William J. Winters1,
(1) U.S. Geological Survey, Woods Hole, MA
(2) University of Texas Institute for Geophysics, Austin, TX
Abstract: Physical Properties of Sediment Containing Natural and Laboratory-Formed Gas Hydrate
The presence of gas hydrate profoundly affects the physical properties and behavior of host sediment. Measurements of those properties in GHASTLI (the USGS's Gas Hydrate And Sediment Test Laboratory Instrument) provide input for models that predict in-situ behavior of gas hydrate.
We performed acoustic and triaxial strength measurements on four samples, which contained natural gas hydrate in sand collected at depths of 899 m and 913 m, from the Mackenzie Delta 2L-38 Mallik well. P-wave velocities (Vp) were related to hydrate saturation and were 2.73-3.9 km/s in ice- and gas-hydrate-bonded specimens, 2.4-2.9 km/s in samples containing gas hydrate and water, and 1.7-1.8 km/s in the same samples after dissociation was completed. Triaxial strengths were also greatly affected by the presence of gas hydrate in the pore space. Although the shape of the stress-strain curves and p'-q plots were similar, a sample containing gas hydrate during the shear phase was up to 9 times stronger than the other three samples that were sheared after dissociation was completed.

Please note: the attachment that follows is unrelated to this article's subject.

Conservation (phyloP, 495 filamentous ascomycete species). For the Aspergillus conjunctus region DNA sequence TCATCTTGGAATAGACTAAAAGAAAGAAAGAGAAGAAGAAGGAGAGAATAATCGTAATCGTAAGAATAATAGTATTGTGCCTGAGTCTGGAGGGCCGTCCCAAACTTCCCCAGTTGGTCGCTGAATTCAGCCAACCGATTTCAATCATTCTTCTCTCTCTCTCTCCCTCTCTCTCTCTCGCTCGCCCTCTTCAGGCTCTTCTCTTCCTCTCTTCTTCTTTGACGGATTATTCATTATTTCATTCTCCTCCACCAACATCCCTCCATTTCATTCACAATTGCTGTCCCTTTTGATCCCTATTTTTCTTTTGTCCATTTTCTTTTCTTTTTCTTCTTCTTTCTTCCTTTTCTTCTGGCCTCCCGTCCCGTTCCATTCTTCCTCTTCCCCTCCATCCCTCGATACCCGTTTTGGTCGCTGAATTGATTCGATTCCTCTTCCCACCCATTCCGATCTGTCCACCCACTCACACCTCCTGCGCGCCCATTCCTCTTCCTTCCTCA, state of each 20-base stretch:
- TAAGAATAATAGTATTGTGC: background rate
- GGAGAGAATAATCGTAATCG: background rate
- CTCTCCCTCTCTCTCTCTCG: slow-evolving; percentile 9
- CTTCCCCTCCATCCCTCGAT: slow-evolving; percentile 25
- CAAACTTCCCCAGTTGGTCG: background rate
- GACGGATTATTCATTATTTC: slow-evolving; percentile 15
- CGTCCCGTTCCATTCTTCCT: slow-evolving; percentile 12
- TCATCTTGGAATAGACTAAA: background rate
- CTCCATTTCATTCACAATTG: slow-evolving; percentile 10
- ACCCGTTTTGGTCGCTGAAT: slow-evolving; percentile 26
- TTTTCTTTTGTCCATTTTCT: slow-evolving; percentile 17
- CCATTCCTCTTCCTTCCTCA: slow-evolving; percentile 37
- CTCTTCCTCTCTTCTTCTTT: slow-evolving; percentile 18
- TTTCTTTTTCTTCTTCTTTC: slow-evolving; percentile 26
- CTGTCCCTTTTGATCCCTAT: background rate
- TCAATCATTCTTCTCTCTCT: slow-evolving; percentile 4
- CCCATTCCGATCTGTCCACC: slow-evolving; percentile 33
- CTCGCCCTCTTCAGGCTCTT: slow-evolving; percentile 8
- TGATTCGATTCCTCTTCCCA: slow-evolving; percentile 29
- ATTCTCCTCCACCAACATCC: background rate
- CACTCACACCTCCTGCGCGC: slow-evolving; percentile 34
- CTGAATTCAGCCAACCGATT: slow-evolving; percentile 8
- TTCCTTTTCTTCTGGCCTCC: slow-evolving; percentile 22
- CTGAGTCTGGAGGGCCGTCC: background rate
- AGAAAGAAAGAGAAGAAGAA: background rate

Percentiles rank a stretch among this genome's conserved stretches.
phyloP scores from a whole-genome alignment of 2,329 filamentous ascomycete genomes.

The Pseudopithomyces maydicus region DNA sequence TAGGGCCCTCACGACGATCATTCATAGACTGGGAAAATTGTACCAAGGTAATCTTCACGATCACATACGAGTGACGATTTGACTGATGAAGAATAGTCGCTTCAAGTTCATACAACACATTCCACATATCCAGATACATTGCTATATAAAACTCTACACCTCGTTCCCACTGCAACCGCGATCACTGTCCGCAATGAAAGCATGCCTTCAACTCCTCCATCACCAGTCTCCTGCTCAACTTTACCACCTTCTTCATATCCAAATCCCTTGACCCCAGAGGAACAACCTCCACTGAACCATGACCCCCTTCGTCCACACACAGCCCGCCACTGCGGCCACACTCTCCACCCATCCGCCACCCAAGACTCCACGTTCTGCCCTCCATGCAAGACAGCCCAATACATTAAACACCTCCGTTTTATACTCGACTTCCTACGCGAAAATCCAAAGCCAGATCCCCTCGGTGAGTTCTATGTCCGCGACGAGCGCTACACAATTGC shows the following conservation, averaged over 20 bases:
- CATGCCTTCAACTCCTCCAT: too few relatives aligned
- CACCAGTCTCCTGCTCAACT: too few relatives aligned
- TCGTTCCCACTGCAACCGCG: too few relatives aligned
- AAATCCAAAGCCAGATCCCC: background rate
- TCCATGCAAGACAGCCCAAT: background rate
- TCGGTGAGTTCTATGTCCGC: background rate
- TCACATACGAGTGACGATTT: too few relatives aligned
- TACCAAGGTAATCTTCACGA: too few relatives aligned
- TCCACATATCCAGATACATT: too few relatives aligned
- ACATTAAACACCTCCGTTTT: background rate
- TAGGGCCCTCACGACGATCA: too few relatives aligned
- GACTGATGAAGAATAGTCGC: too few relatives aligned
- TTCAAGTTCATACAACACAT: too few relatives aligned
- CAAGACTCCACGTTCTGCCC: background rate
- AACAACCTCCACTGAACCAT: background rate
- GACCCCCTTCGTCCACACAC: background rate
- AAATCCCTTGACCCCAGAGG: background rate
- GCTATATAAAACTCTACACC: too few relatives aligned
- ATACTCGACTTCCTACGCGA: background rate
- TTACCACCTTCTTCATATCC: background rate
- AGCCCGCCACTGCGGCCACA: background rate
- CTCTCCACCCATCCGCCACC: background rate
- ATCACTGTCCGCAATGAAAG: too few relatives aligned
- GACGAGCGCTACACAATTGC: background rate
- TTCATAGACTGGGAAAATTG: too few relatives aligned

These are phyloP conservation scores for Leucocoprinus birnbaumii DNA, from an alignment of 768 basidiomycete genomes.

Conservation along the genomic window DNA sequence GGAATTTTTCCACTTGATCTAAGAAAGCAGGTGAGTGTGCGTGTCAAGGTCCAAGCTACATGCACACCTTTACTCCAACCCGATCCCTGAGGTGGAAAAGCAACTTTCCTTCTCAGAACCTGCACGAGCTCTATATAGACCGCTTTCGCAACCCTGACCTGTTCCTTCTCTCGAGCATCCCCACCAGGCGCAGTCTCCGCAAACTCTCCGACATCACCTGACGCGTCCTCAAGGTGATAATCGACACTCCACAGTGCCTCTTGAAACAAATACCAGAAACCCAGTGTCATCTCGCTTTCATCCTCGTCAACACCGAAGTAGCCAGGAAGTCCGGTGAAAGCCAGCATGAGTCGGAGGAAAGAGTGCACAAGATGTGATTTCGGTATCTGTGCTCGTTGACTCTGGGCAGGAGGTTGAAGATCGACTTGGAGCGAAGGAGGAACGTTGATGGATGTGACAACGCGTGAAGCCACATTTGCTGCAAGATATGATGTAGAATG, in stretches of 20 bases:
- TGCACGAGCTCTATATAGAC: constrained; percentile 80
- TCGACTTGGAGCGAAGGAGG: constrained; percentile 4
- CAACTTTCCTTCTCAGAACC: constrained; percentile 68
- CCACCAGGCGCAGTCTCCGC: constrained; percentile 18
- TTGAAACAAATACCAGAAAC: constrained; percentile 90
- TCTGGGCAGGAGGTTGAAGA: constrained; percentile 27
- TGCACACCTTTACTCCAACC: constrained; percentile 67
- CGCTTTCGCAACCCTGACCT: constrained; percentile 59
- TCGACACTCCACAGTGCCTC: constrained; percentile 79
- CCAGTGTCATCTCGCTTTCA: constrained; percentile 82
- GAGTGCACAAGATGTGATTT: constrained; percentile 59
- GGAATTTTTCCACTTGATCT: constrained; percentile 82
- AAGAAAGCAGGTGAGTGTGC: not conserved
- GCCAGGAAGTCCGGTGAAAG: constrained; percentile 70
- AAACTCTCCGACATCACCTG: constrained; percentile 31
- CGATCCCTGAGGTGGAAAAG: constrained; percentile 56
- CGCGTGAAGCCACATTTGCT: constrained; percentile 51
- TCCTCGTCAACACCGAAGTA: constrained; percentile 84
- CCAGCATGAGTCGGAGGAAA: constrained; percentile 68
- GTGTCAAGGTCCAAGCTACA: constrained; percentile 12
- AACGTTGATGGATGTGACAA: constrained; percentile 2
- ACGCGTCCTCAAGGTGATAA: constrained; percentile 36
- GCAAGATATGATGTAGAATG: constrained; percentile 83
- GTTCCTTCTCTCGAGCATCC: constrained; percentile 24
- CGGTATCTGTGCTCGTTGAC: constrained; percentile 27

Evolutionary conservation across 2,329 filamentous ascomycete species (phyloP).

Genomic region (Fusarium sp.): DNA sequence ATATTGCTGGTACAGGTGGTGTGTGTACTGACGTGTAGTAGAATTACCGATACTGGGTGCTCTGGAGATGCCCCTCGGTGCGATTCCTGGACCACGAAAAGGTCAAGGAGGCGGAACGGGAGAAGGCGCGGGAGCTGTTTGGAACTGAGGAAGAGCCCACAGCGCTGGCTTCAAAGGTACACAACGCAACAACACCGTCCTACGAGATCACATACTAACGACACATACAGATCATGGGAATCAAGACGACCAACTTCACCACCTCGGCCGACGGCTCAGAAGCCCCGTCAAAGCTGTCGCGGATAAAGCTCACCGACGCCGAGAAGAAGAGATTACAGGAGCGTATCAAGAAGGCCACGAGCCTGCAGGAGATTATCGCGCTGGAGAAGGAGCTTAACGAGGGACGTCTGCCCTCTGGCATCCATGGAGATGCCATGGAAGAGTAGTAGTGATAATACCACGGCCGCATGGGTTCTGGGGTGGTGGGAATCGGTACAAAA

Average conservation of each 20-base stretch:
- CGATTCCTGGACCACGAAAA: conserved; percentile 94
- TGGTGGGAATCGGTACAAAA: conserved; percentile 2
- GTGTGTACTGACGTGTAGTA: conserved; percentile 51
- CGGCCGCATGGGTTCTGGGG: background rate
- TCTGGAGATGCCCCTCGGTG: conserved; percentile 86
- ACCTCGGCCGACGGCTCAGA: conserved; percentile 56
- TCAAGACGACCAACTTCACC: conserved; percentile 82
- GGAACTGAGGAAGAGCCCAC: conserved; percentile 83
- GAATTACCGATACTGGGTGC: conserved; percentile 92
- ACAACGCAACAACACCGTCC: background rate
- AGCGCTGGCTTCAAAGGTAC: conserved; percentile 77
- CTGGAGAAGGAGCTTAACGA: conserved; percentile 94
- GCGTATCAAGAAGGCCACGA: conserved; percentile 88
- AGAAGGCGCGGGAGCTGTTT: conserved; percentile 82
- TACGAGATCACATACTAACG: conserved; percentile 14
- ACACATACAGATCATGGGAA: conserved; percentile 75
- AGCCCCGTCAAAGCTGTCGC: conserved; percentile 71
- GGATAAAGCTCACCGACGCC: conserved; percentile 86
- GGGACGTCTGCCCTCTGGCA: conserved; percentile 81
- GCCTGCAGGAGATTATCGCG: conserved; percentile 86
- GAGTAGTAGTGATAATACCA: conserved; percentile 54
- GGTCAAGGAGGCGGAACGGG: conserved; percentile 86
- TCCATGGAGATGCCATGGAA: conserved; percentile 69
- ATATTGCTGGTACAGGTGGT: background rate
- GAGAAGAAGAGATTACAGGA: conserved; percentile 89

We performed similar tests using GHASTLI to grow gas hydrate in Ottawa sand samples. The Vp's of one recent sample, which was observed to contain nearly complete gas hydrate saturation, increased from 1.9 km/s to 3.75 km/s in 14 days. This sample also exhibited strong dilatant behavior with negative pore pressure response during shear and was similar in overall strength to the Mackenzie Delta specimen.
AAPG Search and Discovery Article #90914©2000 AAPG Annual Convention, New Orleans, Louisiana